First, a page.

From Academic Kids

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ATX form motherboards are becoming increasingly popular because of their advantages over the older AT motherboards.

The ATX form factor was created by Intel in 1995. It was the first big change in computer case and motherboard design in many years. ATX overtook AT completely as the default form factor for new systems. Some related designs include mini-ATX and microATX. ATX addressed many of the AT form factor's annoyances that had frustrated system builders. ATX will eventually be replaced by BTX.

AT-style computer cases had a power button that was directly connected to the system power supply unit (PSU). The general configuration had four pins that had to be connected individually. Sometimes, the pins were soldered to the power button, making it difficult to replace the power supply if it failed, or if the fan inside the PSU seized up. The ATX version of the power supply didn't directly connect to the system power button, allowing the computer to be powered off via software. However, many ATX power supplies have a switch on the back to ensure no power is flowing to the motherboard (a trickle of energy is normally sent to an ATX-style motherboard even if the computer appears to be "off").

The power supply's connection to the motherboard was changed. Older AT power supplies had two similar-looking connectors that could sometimes inadvertently be plugged in incorrectly, generally causing short-circuits in the motherboard and causing it to fail. ATX used one large keyed connector instead, which made installation much easier and safer. However, the amount of power delivered fell below the requirements of newer AGP video cards and faster processors such as Intel's Pentium 4 and Advanced Micro Devices's Athlon, so some auxiliary power connectors were eventually added to the standard.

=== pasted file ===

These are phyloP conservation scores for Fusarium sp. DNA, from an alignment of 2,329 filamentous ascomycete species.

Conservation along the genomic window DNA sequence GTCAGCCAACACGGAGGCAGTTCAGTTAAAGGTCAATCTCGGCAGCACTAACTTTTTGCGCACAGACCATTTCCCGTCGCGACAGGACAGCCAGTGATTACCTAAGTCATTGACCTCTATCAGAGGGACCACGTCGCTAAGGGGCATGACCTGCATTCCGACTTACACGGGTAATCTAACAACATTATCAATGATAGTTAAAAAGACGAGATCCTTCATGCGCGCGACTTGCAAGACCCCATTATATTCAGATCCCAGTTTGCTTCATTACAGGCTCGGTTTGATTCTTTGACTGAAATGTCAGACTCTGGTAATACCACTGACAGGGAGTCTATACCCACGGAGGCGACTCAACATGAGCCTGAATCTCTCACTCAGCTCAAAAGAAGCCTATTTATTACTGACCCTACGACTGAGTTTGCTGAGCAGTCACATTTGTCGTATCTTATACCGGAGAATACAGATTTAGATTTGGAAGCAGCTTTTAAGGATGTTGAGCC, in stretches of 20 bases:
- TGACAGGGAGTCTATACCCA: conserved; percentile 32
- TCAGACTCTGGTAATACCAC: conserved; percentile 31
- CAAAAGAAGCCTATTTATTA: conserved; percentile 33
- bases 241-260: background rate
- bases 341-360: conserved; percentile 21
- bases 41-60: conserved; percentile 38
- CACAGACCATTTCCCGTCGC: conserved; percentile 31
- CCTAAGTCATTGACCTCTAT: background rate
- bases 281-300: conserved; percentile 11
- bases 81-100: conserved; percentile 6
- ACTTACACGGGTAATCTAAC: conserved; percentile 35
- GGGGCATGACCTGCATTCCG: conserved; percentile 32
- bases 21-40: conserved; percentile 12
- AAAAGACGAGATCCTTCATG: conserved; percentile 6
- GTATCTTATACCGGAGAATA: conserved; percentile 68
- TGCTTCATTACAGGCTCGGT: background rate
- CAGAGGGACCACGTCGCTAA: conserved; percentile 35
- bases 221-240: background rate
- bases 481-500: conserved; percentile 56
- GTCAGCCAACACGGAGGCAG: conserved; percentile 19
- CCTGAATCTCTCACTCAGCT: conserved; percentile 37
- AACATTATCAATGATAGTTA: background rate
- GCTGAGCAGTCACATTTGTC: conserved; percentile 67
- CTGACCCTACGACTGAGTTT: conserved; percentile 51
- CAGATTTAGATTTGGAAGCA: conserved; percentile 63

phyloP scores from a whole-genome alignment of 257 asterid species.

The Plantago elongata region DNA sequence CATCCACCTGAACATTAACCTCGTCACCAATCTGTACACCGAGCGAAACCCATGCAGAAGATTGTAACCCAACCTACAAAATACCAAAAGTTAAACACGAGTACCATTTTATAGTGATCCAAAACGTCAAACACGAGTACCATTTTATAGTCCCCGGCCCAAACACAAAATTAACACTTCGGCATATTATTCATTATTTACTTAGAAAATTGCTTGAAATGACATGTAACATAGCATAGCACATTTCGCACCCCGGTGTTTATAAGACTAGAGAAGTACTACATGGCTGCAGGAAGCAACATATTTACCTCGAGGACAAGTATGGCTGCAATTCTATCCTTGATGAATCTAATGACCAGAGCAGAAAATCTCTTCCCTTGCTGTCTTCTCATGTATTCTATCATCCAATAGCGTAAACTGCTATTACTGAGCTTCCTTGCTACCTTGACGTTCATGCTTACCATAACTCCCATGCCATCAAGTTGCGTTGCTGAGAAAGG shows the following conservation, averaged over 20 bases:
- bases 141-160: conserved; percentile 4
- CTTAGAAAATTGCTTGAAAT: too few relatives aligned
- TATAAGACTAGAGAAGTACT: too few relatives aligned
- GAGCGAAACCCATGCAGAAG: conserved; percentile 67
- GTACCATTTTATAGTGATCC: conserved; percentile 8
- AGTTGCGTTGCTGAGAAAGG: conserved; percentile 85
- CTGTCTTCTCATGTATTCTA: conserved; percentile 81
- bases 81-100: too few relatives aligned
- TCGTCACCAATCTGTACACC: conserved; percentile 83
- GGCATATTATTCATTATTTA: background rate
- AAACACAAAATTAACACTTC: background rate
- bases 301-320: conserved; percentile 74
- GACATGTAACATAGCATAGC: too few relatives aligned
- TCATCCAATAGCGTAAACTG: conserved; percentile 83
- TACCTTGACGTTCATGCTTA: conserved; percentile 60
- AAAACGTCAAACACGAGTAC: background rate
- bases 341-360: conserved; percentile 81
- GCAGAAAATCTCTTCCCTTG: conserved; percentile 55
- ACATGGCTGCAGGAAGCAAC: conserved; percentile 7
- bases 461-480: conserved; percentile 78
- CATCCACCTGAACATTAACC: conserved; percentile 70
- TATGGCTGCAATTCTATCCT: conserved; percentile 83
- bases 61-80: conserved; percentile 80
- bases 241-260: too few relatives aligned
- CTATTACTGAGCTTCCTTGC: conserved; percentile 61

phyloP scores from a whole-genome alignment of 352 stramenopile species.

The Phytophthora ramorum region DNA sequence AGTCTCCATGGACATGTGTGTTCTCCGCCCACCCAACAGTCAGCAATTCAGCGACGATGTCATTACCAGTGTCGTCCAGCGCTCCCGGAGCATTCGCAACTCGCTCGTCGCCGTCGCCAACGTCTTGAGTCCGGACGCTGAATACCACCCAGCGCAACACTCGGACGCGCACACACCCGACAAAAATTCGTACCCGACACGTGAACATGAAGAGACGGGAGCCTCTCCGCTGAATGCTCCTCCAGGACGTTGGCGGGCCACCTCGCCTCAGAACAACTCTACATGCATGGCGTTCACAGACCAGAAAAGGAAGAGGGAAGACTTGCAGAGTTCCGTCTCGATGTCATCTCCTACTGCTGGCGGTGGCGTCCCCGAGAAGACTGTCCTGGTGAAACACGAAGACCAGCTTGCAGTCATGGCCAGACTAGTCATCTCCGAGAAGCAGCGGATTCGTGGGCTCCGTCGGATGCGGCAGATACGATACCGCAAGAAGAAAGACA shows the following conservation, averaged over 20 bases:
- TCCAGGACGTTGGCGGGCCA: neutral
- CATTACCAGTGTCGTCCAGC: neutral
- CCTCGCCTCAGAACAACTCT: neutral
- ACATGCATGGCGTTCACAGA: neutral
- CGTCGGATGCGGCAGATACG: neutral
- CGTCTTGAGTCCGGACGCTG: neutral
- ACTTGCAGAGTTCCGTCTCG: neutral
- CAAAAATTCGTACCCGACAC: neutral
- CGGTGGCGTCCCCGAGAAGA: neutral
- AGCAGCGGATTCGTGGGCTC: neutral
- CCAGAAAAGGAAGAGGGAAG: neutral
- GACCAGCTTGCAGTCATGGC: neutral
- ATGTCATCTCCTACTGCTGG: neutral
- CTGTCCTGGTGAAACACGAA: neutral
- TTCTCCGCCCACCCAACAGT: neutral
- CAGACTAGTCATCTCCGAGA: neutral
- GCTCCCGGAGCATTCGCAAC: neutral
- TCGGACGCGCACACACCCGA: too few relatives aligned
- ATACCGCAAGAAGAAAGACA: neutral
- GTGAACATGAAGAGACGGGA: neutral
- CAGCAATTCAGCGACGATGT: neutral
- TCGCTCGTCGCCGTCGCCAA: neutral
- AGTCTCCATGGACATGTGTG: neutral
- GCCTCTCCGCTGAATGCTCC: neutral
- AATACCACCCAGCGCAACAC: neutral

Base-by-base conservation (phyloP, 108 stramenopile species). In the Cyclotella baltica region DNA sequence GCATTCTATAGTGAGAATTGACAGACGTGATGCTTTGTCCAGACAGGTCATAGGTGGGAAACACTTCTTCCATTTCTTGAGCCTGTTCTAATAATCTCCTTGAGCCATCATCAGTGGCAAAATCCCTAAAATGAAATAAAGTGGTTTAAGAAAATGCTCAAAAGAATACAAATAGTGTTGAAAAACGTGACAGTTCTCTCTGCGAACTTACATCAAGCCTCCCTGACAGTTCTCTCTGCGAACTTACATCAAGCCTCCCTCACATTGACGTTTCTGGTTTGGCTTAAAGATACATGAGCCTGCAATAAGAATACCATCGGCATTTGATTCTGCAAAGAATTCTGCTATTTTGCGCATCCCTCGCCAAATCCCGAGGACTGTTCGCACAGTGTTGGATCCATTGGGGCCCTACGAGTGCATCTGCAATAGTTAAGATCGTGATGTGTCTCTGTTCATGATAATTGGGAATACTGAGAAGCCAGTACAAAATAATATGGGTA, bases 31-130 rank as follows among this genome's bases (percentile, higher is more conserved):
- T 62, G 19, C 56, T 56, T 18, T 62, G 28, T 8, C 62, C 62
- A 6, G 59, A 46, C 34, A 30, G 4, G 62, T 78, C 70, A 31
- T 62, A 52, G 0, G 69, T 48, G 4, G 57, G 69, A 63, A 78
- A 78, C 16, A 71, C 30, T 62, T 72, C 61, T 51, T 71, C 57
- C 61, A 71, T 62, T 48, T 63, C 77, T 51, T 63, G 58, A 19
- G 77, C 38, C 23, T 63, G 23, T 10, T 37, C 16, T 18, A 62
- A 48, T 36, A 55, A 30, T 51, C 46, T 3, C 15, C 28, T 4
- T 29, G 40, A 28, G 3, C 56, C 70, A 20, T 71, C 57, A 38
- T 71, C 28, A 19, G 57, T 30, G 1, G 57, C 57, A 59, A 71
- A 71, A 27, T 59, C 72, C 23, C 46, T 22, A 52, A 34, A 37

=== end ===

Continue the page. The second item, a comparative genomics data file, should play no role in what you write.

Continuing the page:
On the back of the system, some major changes were made. The AT standard only had a keyboard connector and little else. Other common data connectors such as serial and parallel ports had to be mounted individually. ATX allowed each motherboard manufacturer to put these ports in a rectangular area on the back of the system, with an arrangement they could define themselves (though a general pattern has been followed by most manufacturers). To avoid any gaps in the case, each manufacturer provided their own rear panel that could be inserted and fill any unused space.

The ATX form factor uses an 20-pin power connector located on the motherboard. The newest ATX specification uses a 24-pin power connector to support the power requirements of PCI Express. Maximum measures of ATX board are 12" x 9.6" (305mm x 244mm).

External links

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